It was not until October 2020 that Toppan, Abbey – as the tenant of the Care Home - and Simply had executed the Collateral Warranty. The Collateral Warranty included provisions that:

  • Simply “has performed and will continue to perform […] its obligations under the Contract”; and
  • Simply “has exercised and will continue to exercise” reasonable skill and care in carrying out its design and construction obligations under the Contract.

In December 2020, Toppan and Abbey referred two separate disputes with Simply to adjudication. One of these was known as the “Abbey Adjudication”. (The other adjudication is not relevant for the purpose of this article.) In the Abbey Adjudication, Simply raised the jurisdictional point that the Collateral Warranty was not a construction contract for the purpose of the HGCRA. The adjudicator made a non-binding decision in favour of Abbey. In his decision (the “Abbey Decision”), the adjudicator decided that Simply should pay Abbey some £908,000. Simply did not comply, and Abbey sought to enforce the Abbey Decision. At enforcement stage, Simply again raised its jurisdictional argument.


The issue for the court to decide (relevant to this article) was whether the Collateral Warranty was a construction contract for the purpose of the HGCRA.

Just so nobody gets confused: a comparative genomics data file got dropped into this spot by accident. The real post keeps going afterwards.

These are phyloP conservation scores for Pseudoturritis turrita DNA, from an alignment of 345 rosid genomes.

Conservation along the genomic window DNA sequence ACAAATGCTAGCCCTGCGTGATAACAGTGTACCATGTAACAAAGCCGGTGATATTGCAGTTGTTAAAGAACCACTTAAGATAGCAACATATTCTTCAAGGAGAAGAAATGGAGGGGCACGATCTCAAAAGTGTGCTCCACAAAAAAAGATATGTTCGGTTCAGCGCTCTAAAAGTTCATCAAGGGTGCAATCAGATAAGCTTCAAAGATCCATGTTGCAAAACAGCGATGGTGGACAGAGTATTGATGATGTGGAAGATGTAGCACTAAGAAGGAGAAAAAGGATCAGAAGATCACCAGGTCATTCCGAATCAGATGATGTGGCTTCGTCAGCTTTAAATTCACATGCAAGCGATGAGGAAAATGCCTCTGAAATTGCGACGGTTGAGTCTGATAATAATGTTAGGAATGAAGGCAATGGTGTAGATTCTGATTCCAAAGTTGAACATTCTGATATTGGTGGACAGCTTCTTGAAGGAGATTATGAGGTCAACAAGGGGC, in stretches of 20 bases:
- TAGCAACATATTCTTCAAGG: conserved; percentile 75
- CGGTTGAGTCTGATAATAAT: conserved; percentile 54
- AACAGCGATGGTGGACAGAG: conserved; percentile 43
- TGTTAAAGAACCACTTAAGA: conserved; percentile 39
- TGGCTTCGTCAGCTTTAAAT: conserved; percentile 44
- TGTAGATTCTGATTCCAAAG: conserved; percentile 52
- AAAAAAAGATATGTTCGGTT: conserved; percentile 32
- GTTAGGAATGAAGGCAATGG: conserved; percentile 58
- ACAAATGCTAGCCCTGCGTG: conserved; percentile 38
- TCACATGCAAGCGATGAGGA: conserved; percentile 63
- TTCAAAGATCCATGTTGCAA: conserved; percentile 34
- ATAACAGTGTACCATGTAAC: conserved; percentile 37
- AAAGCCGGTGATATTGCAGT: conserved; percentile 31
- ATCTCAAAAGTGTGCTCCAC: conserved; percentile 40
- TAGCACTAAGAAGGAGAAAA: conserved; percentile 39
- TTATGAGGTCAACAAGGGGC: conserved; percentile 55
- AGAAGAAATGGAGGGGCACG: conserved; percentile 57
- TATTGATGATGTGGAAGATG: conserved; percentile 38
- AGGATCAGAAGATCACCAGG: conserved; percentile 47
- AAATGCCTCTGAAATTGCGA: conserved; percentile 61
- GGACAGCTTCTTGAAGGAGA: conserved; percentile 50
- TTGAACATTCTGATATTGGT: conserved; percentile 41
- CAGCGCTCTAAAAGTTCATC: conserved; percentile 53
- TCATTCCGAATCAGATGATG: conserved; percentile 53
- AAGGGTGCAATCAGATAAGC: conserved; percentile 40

The judge, Martin Bowdery QC, firstly referred to the decision in Parkwood. In Parkwood, the court had interpreted section 104 of the HGCRA (that a construction contract is a contract for “the carrying out of construction operations”) widely. However, Mr Bowdery QC noted that the judge in Parkwood “seemed much exercised” about the timing of any collateral warranty.

Drawing these principles together, Mr Bowdery QC said (at paragraph 26 of the judgment) that:

[W]here a contractor agrees to carry out uncompleted works in the future that will be a very strong pointer that the collateral warranty is a construction contract and the parties will have a right to adjudicate.


[However,] where the works have already been completed […] a construction contract is unlikely to arise and there will be no right to adjudicate.